A lack of oxygen during birth can cause developmental delays in children who experienced birth asphyxia. These children may have developmental delays, lasting developmental disabilities, or other serious concerns related to the oxygen deprivation they experienced during delivery.
Developmental delays and disabilities require early intervention, therapy, and additional support. They may impact the child’s cognitive and social growth and development in many ways, including affecting their ability to learn, make friends, speak and communicate, behave, and more.
In some cases, developmental delays also affect a child’s physical abilities, such as the development of gross or fine motor skills, low vision, or hearing loss.
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Developmental Delays And Disabilities Are Common
Developmental disabilities are common, and not only among children who experienced birth asphyxiation. The Centers for Disease Control and Prevention (CDC) estimates that about one in six children between ages three and 17 have a diagnosed developmental delay or disability. The effects, permanence, and other factors of these disabilities can vary widely. Some common examples include:
- Cerebral palsy
- Learning disabilities
- Intellectual delays
- Attention Deficit Hyperactivity Disorder (ADHD)
- Autism spectrum disorder
- Vision or hearing impairment
It often takes several years or longer before a child’s developmental disability becomes apparent. Some children receive a diagnosis after missing motor milestones as a baby or toddler, but others do not show up until the child reaches preschool or kindergarten.
If you have a concern that your child is missing developmental milestones or struggling to keep up with their peers, you should speak to a trusted doctor about your concerns. Your doctor should conduct developmental monitoring and schedule a special evaluation known as a developmental screening if there may be a problem. When a developmental screening shows a problem, the doctor can diagnose the delay. This paves the way for intervention and treatment.
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Therapies and Interventions Can Help Children Overcome Delays
While a lack of oxygen during birth can cause developmental delays, there are options for helping your child learn to overcome their delay or adapt to their disability as much as possible. Depending on their specific developmental delay or disability and the related concerns, their treatment plan could include:
- Early intervention for toddler and preschool-aged children who have specific special needs
- Behavioral therapy to address any behavioral issues, with or without the use of prescription medications
- Occupational therapy to help the child learn self-care, independent living, and everyday tasks as well as address sensory processing disorders
- Physical therapy to improve strength and range of motion, gain gross motor skills, and help balance and posture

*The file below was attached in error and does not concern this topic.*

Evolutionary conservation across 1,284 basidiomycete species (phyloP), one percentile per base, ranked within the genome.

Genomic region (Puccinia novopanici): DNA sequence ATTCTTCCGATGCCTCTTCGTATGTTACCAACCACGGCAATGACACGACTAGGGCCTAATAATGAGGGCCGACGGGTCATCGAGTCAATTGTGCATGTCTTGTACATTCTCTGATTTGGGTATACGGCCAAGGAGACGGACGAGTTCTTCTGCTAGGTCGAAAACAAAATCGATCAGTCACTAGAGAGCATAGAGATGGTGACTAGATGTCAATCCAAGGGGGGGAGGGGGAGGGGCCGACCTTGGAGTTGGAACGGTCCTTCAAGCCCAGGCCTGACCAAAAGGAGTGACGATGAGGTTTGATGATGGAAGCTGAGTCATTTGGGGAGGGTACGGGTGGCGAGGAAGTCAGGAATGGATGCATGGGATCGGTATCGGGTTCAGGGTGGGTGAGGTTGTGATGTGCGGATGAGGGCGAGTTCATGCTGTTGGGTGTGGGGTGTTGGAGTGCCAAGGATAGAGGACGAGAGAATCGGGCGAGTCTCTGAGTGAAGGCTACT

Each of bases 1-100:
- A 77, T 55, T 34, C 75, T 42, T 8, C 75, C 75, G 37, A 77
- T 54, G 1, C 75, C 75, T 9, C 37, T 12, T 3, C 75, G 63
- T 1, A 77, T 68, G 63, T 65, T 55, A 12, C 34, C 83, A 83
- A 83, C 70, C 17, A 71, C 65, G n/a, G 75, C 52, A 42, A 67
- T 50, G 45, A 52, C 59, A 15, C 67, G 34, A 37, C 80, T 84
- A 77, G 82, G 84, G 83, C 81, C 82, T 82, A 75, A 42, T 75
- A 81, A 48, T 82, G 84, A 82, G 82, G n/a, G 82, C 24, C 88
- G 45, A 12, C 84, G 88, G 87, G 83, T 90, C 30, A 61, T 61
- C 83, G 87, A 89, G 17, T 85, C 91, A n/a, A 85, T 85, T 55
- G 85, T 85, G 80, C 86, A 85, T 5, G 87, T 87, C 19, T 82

- Speech and language therapy to help children speak clearly, understand language, swallow and eat, and use alternative communication methods
Your child’s doctor will develop a plan to address their developmental delay or disability. The earlier you can enroll your child in early intervention or get started with medications and other treatments, the better. Children can often begin kindergarten on time with their peers with the proper treatment plan in place. Some will integrate into the normal classroom with few concerns, while others may require special education or an Individualized Education Program (IEP).
Your Child’s Developmental Delays Could Support Legal Action Against the Doctor or Hospital
If your child suffered birth asphyxia and now has a developmental delay or disability, you may want to discuss your legal case with an attorney who accepts birth injury cases in your area. They can evaluate the specific details of your child’s delivery and disability. They can also determine if you have a viable medical malpractice birth injury claim.
A medical malpractice birth injury lawyer in your state will be able to take steps to prove your case, assign liability, negotiate a settlement, or take your case to court. Most represent birth injury malpractice victims based on contingency. This means that your lawyer will only get paid if they settle your case.
If you have a viable case against the doctor or hospital for medical negligence, your birth injury lawyer can enlist the help of a medical expert who will review your child’s records and confirm malpractice occurred. Based on this evidence, you may be able to seek compensation for losses that include:
- Current and future medical care costs
- The time you missed at work because of your child’s injuries
- Expenses related to early intervention and therapies
- Out-of-pocket expenses
- Pain and suffering
- Other intangible losses
- Ongoing care costs
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Speak to a Member of Our Team About Your Child’s Diagnosis Today
At the Birth Injury Lawyers Group, we provide complimentary case evaluations and consultations to families of children who experienced birth asphyxia and now have a developmental delay or disability. Get help today by calling (800) 222-9529.